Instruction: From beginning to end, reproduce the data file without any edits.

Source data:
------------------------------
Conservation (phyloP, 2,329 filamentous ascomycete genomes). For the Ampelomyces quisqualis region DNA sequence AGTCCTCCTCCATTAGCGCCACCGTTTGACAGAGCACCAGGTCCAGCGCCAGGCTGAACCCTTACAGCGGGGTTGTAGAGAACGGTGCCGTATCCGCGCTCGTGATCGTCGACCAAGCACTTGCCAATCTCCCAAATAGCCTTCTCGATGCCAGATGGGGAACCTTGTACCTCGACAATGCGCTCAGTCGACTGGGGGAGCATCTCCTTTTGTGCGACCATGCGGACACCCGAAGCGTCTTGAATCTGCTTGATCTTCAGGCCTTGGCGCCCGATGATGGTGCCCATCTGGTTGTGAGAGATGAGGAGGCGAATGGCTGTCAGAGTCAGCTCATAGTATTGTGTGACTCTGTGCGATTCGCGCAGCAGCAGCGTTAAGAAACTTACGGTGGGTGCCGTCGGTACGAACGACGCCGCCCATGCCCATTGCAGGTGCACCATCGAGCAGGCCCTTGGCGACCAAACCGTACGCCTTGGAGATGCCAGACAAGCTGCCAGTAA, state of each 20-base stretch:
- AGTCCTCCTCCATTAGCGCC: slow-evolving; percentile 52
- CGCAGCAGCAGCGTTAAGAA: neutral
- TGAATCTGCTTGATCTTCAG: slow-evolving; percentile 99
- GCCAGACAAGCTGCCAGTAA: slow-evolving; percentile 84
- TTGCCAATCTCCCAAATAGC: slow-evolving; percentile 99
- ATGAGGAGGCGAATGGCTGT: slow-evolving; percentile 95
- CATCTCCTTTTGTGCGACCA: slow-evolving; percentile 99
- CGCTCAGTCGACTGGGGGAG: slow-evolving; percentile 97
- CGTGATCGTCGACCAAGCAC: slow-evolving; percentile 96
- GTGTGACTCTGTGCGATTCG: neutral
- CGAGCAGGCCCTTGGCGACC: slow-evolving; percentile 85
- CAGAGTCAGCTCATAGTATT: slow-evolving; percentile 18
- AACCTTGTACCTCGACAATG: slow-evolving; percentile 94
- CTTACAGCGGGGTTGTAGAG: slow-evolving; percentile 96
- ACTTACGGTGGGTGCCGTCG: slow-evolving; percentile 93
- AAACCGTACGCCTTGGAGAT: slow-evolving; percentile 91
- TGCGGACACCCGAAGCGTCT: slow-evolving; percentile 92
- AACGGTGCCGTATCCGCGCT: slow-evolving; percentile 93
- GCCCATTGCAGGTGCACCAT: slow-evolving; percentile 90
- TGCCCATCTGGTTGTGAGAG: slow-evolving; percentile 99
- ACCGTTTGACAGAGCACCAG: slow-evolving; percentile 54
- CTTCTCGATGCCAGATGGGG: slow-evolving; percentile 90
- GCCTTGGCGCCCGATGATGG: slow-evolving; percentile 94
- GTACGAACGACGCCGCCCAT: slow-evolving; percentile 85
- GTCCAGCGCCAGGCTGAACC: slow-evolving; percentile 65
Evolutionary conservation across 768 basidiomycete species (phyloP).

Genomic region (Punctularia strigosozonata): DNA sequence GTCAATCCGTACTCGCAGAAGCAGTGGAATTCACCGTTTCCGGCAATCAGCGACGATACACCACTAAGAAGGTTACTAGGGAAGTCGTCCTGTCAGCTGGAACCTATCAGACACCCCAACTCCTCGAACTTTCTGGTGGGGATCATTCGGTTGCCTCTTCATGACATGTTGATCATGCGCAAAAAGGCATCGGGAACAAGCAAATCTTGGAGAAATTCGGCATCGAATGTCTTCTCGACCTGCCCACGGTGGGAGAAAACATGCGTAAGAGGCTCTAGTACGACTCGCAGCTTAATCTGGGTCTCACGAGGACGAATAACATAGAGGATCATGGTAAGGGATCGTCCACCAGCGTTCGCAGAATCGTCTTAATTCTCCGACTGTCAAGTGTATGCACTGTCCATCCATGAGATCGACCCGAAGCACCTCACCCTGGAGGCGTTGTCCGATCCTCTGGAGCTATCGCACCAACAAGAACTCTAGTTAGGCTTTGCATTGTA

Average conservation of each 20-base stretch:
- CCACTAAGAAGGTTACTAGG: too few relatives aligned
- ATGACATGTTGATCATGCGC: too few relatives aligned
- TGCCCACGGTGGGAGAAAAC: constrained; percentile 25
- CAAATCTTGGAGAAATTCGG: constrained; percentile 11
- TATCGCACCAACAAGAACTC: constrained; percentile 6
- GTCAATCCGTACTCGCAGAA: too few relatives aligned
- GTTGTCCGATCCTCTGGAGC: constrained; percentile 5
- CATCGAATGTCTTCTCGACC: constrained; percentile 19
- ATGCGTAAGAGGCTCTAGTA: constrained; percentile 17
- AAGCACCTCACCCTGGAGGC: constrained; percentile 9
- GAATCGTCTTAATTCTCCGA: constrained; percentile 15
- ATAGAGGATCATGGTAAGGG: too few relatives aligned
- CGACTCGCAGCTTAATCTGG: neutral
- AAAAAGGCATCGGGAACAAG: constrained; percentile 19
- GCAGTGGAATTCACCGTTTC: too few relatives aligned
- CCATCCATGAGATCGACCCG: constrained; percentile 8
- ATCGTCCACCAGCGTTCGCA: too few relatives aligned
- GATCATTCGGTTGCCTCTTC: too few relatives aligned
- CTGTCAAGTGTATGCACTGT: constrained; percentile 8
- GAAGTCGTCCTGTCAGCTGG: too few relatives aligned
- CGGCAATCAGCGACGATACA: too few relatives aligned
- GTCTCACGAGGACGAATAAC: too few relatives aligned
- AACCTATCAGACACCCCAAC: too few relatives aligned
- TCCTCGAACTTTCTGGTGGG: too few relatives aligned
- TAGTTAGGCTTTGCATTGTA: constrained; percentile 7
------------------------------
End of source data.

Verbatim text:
Conservation (phyloP, 2,329 filamentous ascomycete genomes). For the Ampelomyces quisqualis region DNA sequence AGTCCTCCTCCATTAGCGCCACCGTTTGACAGAGCACCAGGTCCAGCGCCAGGCTGAACCCTTACAGCGGGGTTGTAGAGAACGGTGCCGTATCCGCGCTCGTGATCGTCGACCAAGCACTTGCCAATCTCCCAAATAGCCTTCTCGATGCCAGATGGGGAACCTTGTACCTCGACAATGCGCTCAGTCGACTGGGGGAGCATCTCCTTTTGTGCGACCATGCGGACACCCGAAGCGTCTTGAATCTGCTTGATCTTCAGGCCTTGGCGCCCGATGATGGTGCCCATCTGGTTGTGAGAGATGAGGAGGCGAATGGCTGTCAGAGTCAGCTCATAGTATTGTGTGACTCTGTGCGATTCGCGCAGCAGCAGCGTTAAGAAACTTACGGTGGGTGCCGTCGGTACGAACGACGCCGCCCATGCCCATTGCAGGTGCACCATCGAGCAGGCCCTTGGCGACCAAACCGTACGCCTTGGAGATGCCAGACAAGCTGCCAGTAA, state of each 20-base stretch:
- AGTCCTCCTCCATTAGCGCC: slow-evolving; percentile 52
- CGCAGCAGCAGCGTTAAGAA: neutral
- TGAATCTGCTTGATCTTCAG: slow-evolving; percentile 99
- GCCAGACAAGCTGCCAGTAA: slow-evolving; percentile 84
- TTGCCAATCTCCCAAATAGC: slow-evolving; percentile 99
- ATGAGGAGGCGAATGGCTGT: slow-evolving; percentile 95
- CATCTCCTTTTGTGCGACCA: slow-evolving; percentile 99
- CGCTCAGTCGACTGGGGGAG: slow-evolving; percentile 97
- CGTGATCGTCGACCAAGCAC: slow-evolving; percentile 96
- GTGTGACTCTGTGCGATTCG: neutral
- CGAGCAGGCCCTTGGCGACC: slow-evolving; percentile 85
- CAGAGTCAGCTCATAGTATT: slow-evolving; percentile 18
- AACCTTGTACCTCGACAATG: slow-evolving; percentile 94
- CTTACAGCGGGGTTGTAGAG: slow-evolving; percentile 96
- ACTTACGGTGGGTGCCGTCG: slow-evolving; percentile 93
- AAACCGTACGCCTTGGAGAT: slow-evolving; percentile 91
- TGCGGACACCCGAAGCGTCT: slow-evolving; percentile 92
- AACGGTGCCGTATCCGCGCT: slow-evolving; percentile 93
- GCCCATTGCAGGTGCACCAT: slow-evolving; percentile 90
- TGCCCATCTGGTTGTGAGAG: slow-evolving; percentile 99
- ACCGTTTGACAGAGCACCAG: slow-evolving; percentile 54
- CTTCTCGATGCCAGATGGGG: slow-evolving; percentile 90
- GCCTTGGCGCCCGATGATGG: slow-evolving; percentile 94
- GTACGAACGACGCCGCCCAT: slow-evolving; percentile 85
- GTCCAGCGCCAGGCTGAACC: slow-evolving; percentile 65
Evolutionary conservation across 768 basidiomycete species (phyloP).

Genomic region (Punctularia strigosozonata): DNA sequence GTCAATCCGTACTCGCAGAAGCAGTGGAATTCACCGTTTCCGGCAATCAGCGACGATACACCACTAAGAAGGTTACTAGGGAAGTCGTCCTGTCAGCTGGAACCTATCAGACACCCCAACTCCTCGAACTTTCTGGTGGGGATCATTCGGTTGCCTCTTCATGACATGTTGATCATGCGCAAAAAGGCATCGGGAACAAGCAAATCTTGGAGAAATTCGGCATCGAATGTCTTCTCGACCTGCCCACGGTGGGAGAAAACATGCGTAAGAGGCTCTAGTACGACTCGCAGCTTAATCTGGGTCTCACGAGGACGAATAACATAGAGGATCATGGTAAGGGATCGTCCACCAGCGTTCGCAGAATCGTCTTAATTCTCCGACTGTCAAGTGTATGCACTGTCCATCCATGAGATCGACCCGAAGCACCTCACCCTGGAGGCGTTGTCCGATCCTCTGGAGCTATCGCACCAACAAGAACTCTAGTTAGGCTTTGCATTGTA

Average conservation of each 20-base stretch:
- CCACTAAGAAGGTTACTAGG: too few relatives aligned
- ATGACATGTTGATCATGCGC: too few relatives aligned
- TGCCCACGGTGGGAGAAAAC: constrained; percentile 25
- CAAATCTTGGAGAAATTCGG: constrained; percentile 11
- TATCGCACCAACAAGAACTC: constrained; percentile 6
- GTCAATCCGTACTCGCAGAA: too few relatives aligned
- GTTGTCCGATCCTCTGGAGC: constrained; percentile 5
- CATCGAATGTCTTCTCGACC: constrained; percentile 19
- ATGCGTAAGAGGCTCTAGTA: constrained; percentile 17
- AAGCACCTCACCCTGGAGGC: constrained; percentile 9
- GAATCGTCTTAATTCTCCGA: constrained; percentile 15
- ATAGAGGATCATGGTAAGGG: too few relatives aligned
- CGACTCGCAGCTTAATCTGG: neutral
- AAAAAGGCATCGGGAACAAG: constrained; percentile 19
- GCAGTGGAATTCACCGTTTC: too few relatives aligned
- CCATCCATGAGATCGACCCG: constrained; percentile 8
- ATCGTCCACCAGCGTTCGCA: too few relatives aligned
- GATCATTCGGTTGCCTCTTC: too few relatives aligned
- CTGTCAAGTGTATGCACTGT: constrained; percentile 8
- GAAGTCGTCCTGTCAGCTGG: too few relatives aligned
- CGGCAATCAGCGACGATACA: too few relatives aligned
- GTCTCACGAGGACGAATAAC: too few relatives aligned
- AACCTATCAGACACCCCAAC: too few relatives aligned
- TCCTCGAACTTTCTGGTGGG: too few relatives aligned
- TAGTTAGGCTTTGCATTGTA: constrained; percentile 7